The other night, a day after the Haiti earthquake, ABC News ended its evening broadcast with video of destitute and shell-shocked Haitians standing in the street, singing alleluia. It was a stunning sight. Last night on Fox, Geraldo Rivera reported on a Fox crew that had gone out in search of an orphanage rumored to have been repeatedly assaulted by looters, who stole what little the poor children had. The crew was having trouble finding the place, until they heard the sound of children singing hymns. The footage Fox broadcasted of these children was absolutely heartbreaking (and Fox reported receiving a call from Colorado viewers offering to adopt the kids). This morning, the New York Times reports on how Haitians have responded to the catastrophe by turning to God. Excerpt:

Five days after Haiti’s devastating earthquake, an evangelical pastor in a frayed polo shirt, his church crushed but his spirit vibrant, sounded a siren to summon the newly homeless residents of a tent city to an urgent Sunday prayer service.
Voice scratchy, eyes bloodshot, arms raised to the sky, the Rev. Joseph Lejeune urged the hungry, injured and grieving Haitians who gathered round to close their eyes and elevate their beings up and out of the fetid Champ de Mars square where they now scrambled to survive.
“Think of our new village here as the home of Jesus Christ, not the scene of a disaster,” he called out over a loudspeaker. “Life is not a disaster. Life is joy! You don’t have food? Nourish yourself with the Lord. You don’t have water? Drink in the spirit.”
And drink they did, singing, swaying, chanting and holding their noses to block out the acrid stench of the bodies in a collapsed school nearby. Military helicopters buzzed overhead, and the faithful reached toward them and beyond, escaping for a couple of hours from the grim patch of concrete where they sought shelter under sheets slung over poles.
In varying versions, this scene repeated itself throughout the Haitian capital on Sunday. With many of their churches flattened and their priests and pastors killed, Haitians desperate for aid and comfort beseeched God to ease their grief. Carrying Bibles, they traversed the dusty, rubble-filled streets searching for solace at scattered prayer gatherings. The churches, usually filled with passionate parishioners on a Sunday morning, stood empty if they stood at all.

From one point of view, this is insane. From another, it’s heroic. It’s what you would expect from a people whose religion centers on a God who was humiliated, tortured, and nailed to a cross until he died in agony. The crucifixion is not the last word! This behavior from the Haitians makes perfect sense from a Christian point of view, but if you think about it, it also makes sense from an evolutionary point of view. Think of it as an adaptive behavior in the face of extreme adversity. If you allow the horror of what happened to swallow you up, you may not survive; the depression may consume you. If you believe, if you really believe, that with God’s help you and your loved ones will endure and prevail over this tragedy, or even if you do not, that your suffering has eternal meaning, and will be redeemed, you and your community may find the strength to overcome.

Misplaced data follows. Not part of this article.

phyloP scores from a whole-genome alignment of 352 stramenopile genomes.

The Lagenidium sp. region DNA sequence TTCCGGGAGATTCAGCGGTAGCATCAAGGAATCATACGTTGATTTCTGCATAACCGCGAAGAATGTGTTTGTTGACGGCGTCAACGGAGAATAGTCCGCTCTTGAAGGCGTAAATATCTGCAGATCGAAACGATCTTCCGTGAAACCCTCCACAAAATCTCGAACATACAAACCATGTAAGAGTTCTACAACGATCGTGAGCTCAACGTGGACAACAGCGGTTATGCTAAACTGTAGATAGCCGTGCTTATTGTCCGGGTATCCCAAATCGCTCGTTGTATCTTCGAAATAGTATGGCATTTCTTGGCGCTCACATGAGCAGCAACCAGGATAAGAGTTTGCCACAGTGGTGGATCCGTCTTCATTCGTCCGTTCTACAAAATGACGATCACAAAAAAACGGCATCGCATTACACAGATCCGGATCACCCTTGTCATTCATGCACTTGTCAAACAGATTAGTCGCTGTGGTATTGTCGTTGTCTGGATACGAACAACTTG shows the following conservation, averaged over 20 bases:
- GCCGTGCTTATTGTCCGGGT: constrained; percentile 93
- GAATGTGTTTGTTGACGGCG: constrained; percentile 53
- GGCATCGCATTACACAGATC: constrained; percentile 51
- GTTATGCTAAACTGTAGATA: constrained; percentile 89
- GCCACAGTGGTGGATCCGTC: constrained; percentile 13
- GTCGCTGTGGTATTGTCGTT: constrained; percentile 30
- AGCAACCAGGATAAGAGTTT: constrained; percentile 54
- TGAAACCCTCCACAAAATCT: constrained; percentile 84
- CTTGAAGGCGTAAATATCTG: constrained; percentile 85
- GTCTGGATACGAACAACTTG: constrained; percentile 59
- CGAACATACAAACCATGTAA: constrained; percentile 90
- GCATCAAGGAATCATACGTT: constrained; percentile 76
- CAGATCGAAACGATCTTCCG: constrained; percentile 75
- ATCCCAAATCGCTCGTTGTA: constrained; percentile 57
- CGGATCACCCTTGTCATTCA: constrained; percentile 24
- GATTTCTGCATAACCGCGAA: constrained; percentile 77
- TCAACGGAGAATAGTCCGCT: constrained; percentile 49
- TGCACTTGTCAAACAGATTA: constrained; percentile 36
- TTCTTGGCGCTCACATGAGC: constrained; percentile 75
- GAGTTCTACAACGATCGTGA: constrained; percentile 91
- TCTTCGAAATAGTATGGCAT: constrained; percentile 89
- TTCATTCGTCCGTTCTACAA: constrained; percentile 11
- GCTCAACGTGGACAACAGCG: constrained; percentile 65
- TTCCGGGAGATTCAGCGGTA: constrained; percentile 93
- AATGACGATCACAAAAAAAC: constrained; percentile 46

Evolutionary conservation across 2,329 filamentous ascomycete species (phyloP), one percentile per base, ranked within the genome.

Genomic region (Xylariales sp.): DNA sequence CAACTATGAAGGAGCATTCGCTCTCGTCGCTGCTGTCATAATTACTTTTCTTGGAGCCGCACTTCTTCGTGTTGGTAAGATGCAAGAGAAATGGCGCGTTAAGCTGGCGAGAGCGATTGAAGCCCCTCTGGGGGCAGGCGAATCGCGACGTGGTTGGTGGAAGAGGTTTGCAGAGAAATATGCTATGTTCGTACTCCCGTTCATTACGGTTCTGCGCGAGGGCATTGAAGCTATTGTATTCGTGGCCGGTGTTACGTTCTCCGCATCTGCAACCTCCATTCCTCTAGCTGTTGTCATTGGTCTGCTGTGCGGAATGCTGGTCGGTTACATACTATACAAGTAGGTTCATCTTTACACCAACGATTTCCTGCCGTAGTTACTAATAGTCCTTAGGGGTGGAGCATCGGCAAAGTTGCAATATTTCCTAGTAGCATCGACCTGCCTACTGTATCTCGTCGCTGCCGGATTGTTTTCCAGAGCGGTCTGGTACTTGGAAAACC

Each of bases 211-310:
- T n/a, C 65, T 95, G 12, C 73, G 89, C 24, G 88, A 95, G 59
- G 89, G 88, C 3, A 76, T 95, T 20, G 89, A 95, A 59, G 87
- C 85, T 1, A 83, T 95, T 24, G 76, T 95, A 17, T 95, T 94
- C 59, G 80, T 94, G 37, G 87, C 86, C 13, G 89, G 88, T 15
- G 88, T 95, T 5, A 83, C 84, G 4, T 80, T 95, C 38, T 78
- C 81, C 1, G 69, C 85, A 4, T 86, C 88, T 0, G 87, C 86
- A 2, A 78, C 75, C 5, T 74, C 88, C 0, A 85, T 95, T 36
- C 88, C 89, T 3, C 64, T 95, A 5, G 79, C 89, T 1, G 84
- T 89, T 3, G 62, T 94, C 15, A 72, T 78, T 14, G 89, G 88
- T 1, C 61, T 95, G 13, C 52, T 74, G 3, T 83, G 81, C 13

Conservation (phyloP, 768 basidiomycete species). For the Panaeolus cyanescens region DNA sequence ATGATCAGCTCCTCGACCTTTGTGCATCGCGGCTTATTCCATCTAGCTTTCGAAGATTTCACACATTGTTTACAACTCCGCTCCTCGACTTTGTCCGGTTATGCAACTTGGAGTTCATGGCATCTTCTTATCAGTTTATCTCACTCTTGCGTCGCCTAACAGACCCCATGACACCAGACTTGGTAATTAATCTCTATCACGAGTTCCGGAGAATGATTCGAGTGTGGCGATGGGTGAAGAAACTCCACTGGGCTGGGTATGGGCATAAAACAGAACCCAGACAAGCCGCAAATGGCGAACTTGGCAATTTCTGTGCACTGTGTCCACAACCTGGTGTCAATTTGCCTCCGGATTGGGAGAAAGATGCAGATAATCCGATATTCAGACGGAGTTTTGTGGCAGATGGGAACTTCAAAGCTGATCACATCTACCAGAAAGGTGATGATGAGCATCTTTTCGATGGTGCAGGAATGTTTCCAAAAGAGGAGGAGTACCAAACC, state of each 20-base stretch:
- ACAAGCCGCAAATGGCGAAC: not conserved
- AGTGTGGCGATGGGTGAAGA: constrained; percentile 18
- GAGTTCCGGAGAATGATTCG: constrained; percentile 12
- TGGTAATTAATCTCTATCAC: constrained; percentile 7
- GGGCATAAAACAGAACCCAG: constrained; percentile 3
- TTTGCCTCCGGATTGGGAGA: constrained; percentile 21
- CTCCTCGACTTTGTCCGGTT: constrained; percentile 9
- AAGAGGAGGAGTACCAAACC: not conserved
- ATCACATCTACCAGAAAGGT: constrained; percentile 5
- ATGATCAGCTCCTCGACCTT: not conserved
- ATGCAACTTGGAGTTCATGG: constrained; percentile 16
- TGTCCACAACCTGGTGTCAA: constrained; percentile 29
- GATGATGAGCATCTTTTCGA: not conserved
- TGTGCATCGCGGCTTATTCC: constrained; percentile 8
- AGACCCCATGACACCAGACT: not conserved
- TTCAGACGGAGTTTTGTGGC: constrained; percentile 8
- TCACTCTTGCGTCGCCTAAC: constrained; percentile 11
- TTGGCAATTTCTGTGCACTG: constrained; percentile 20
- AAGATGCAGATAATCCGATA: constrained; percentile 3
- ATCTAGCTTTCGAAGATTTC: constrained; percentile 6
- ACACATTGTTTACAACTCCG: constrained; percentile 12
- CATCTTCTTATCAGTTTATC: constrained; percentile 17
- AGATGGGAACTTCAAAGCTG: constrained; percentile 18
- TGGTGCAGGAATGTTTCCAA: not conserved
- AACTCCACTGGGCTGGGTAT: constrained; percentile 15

Besides, what else is there but to turn your overwhelming fear and sadness over to God? I remember the day after 9/11, going into a Brooklyn Catholic parish reporting for the Post. There was no mass going on, but the pews were half-full with people praying. I looked up at the sun shining through the windows in the tower, illuminating the smoke from Ground Zero that had drifted into the church. In that sweet-smelling smoke were the incinerated bodies of human beings. And there were the people of this parish, asking God for help with that foul incense drifting around them. Again: what else is there to do in the face of the incomprehensible? Do atheists have a better idea? What good are the philosophies of Dawkins and Dennett now to the poor of Port-au-Prince?
(Though let it be said in their favor that Dawkins and his confreres are raising money for Haitian relief — and God bless them for that. Still, they have this weird, nyaah-nyaah defensiveness about it, as if they couldn’t help themselves from trying to score points against religious believers from this catastrophe. Excerpt:

When donating via Non-Believers Giving Aid, you are helping to counter the scandalous myth that only the religious care about their fellow-humans. It goes without saying that your donations will only be passed on to aid organizations that do not have religious affiliations. … The myth that it is only the religious who truly care is sustained largely by the fact that they tend to donate not as individuals, but through their churches. Non-believers, by contrast, give as individuals: we have no church through which to give collectively, no church to rack up statistics of competitive generosity.

Give money to Haiti to stick it to the Christians. Is that really the line the Ditchkins ideologues want to take? Better to lay off the defensive breast-beating, and just help the helpless. Shame on any person or group, religious or secular, who uses the earthquake to score cheap culture-war points.

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